PI4KIIΔ mutants are viable and do not exhibit any gross morphological defects, although they exhibit defects in membrane trafficking during the formation of regulated secretory granules in the larval salivary gland. Mammalian PI4KII has long been suspected to participate in regulated secretion. Nonetheless, Drosophila PI4KII does not localize to the limiting membrane of glue granules and is dispensable for secretion. Instead, PI4KII localizes to the TGN and to endosomes, and PI4KIIΔ mutants exhibit small glue granules and enlarged late endosomes (LEs) that aberrantly accumulate granule cargo proteins, Lerp and SNAREs. The results therefore suggest a role for PI4KII in intracellular trafficking pathways required for normal granule biogenesis (Burgess, 2012).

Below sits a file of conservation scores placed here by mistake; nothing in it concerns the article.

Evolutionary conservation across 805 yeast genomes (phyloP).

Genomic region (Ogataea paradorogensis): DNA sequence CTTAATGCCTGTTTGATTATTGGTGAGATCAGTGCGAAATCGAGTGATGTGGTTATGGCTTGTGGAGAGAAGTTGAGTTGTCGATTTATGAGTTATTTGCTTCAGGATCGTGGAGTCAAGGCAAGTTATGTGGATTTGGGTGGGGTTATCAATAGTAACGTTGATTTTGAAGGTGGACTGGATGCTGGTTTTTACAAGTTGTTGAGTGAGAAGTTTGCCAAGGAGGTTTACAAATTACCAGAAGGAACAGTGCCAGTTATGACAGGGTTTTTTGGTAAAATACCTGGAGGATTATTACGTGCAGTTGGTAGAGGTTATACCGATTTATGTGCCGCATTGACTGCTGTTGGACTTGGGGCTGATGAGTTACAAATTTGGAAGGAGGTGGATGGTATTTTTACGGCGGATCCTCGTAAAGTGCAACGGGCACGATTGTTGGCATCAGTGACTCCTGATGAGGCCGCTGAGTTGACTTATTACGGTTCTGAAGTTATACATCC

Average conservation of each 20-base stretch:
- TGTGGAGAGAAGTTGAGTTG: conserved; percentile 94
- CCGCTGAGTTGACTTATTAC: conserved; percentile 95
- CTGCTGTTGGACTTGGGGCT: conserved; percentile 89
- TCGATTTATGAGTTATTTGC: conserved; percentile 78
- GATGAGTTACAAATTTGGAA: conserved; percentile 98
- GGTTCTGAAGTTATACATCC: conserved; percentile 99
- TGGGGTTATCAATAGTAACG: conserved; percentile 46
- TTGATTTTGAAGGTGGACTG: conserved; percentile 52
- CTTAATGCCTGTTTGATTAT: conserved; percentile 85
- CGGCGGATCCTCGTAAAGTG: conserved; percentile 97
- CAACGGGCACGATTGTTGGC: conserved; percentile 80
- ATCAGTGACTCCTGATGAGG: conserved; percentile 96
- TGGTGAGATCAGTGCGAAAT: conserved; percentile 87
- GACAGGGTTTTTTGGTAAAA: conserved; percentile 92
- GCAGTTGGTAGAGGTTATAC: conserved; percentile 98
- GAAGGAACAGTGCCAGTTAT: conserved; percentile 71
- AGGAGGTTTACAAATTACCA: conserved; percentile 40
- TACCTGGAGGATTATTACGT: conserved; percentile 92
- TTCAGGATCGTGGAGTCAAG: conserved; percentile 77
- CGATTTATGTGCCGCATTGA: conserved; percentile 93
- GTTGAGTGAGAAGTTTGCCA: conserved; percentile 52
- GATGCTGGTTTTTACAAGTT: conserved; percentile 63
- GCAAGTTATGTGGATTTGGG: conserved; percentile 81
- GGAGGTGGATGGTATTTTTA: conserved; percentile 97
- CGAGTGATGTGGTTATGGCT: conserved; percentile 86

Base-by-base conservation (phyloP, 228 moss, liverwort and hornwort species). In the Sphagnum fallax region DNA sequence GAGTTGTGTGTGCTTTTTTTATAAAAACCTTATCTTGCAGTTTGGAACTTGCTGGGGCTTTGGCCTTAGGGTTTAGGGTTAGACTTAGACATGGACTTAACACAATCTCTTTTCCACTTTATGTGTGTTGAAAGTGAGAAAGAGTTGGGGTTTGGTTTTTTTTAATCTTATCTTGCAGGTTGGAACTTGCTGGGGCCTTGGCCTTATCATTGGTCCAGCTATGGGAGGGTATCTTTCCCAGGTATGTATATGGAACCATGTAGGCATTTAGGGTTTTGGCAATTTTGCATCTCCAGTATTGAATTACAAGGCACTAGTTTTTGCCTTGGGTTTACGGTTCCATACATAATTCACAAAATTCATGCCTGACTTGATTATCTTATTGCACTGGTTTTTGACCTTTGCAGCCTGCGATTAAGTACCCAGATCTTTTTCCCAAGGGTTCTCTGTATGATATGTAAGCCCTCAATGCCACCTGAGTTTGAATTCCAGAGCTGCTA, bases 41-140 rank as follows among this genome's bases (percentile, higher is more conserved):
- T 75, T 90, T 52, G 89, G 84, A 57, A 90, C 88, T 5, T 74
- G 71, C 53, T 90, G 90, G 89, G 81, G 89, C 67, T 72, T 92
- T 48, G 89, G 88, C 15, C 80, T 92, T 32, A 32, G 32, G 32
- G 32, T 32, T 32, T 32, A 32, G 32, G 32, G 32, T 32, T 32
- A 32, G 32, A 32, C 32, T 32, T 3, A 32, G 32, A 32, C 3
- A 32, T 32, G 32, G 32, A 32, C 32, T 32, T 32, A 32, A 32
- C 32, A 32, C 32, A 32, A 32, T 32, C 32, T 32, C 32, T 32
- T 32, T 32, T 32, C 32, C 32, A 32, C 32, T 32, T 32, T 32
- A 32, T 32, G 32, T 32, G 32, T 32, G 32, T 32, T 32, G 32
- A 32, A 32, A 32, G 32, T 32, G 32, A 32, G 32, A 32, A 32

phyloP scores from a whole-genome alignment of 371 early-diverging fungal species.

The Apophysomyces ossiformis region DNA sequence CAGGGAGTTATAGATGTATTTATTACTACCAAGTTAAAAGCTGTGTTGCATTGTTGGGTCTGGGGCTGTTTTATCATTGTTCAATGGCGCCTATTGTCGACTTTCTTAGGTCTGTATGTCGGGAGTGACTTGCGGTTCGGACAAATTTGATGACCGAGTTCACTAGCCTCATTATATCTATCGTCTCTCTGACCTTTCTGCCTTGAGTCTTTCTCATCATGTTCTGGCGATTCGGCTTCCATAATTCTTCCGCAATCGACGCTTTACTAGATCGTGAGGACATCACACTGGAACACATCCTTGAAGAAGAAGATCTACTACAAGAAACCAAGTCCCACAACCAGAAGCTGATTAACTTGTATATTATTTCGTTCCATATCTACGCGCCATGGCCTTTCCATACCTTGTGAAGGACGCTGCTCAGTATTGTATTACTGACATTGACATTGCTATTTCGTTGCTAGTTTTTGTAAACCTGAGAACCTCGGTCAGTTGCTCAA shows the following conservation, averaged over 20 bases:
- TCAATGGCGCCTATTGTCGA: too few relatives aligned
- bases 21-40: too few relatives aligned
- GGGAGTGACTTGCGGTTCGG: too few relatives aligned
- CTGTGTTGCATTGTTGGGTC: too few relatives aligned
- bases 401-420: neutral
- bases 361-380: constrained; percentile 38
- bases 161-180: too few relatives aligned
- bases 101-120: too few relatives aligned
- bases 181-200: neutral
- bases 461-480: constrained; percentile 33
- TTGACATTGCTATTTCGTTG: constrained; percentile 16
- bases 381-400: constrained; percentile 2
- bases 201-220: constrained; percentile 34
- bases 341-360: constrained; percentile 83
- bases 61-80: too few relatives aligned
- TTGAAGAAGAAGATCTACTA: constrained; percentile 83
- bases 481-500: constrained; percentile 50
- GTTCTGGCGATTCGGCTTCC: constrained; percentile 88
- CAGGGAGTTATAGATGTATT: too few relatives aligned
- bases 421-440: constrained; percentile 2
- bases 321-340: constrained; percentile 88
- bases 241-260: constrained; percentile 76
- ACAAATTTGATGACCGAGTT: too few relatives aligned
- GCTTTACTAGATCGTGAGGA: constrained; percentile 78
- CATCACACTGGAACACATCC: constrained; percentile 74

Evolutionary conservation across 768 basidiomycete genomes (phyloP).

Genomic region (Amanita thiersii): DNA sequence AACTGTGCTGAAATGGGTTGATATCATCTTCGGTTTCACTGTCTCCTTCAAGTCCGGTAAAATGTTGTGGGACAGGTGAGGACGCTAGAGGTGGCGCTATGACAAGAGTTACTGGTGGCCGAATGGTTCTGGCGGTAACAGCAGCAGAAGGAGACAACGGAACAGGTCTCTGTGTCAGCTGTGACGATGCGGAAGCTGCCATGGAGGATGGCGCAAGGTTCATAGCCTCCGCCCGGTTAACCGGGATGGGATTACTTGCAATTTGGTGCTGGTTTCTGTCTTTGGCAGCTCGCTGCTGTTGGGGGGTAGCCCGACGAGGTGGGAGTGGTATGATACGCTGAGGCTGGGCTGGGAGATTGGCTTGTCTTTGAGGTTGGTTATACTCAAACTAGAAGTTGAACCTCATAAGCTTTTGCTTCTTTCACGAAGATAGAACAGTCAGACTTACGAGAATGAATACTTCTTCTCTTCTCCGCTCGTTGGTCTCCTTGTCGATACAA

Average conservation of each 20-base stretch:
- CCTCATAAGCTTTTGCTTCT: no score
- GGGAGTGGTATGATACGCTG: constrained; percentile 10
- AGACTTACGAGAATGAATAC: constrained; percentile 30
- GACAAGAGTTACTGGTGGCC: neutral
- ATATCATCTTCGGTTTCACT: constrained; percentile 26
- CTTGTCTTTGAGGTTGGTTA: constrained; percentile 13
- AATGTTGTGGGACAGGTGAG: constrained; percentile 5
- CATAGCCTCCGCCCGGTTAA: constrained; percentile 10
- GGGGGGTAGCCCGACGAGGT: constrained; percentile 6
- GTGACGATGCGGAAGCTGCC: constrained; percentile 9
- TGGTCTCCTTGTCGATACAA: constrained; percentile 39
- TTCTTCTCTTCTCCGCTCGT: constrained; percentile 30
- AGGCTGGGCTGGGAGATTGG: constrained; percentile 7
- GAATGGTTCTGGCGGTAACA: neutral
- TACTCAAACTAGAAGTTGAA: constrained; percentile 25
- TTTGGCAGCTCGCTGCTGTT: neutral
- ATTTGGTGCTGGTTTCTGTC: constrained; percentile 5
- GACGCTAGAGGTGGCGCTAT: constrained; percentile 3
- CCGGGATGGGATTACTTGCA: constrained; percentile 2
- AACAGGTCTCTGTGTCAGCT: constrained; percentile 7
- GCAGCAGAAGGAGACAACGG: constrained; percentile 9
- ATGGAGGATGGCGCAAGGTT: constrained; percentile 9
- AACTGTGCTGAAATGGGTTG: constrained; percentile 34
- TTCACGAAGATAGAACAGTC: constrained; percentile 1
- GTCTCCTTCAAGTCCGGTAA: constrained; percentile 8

The data point to a contribution of PI4KII in regulating the fidelity of sorting events at the Golgi or to retrieval of proteins from LEs to the TGN. At the Golgi, failure to properly segregate cargo could lead to mixing of glue proteins with lysosomal hydrolases destined for LEs. Similarly, failure to properly segregate SNARE proteins could result in granule-specific SNAREs being missorted to endosomes. TGN localization of AP-1 and EpsinR appears unaffected in PI4KIIΔ cells. This contrasts with the observation that AP-1 becomes cytoplasmic when PI4KIIα is depleted from HeLa cells, but is consistent with recent studies demonstrating that PI4KIIα is dispensable for AP-1 localization in HEK293 cells (Wang, 2003; Craige, 2008). PI4KII might exert a subtle influence on AP-1 or EpsinR. For example, changes in the levels or distribution of PI4P might influence the kinetics of AP-1 or EpsinR recruitment to membranes or their association with particular subdomains of the TGN. Indeed, partial loss-of-function AP-1 mutants exhibit small granules similar to those found in PI4KIIΔ mutants (Burgess, 2011). Alternatively, PI4KII might affect the Golgi recruitment of other PI4P-binding proteins involved in post-Golgi vesicular trafficking, for example GGA or GOLPH3 (Dippold, 2009; Hirst, 2009; Kametaka, 2010). Nonetheless, the overwhelming majority of Sgs3 appears to traffic normally to small secretory granules, indicating that post-Golgi trafficking of glue cargo proteins is relatively unaffected in PI4KIIΔ mutants. Hence, the data appear more consistent with the idea that PI4KIIΔ mutants are defective in the retrieval of proteins from LEs to the TGN (Burgess, 2012).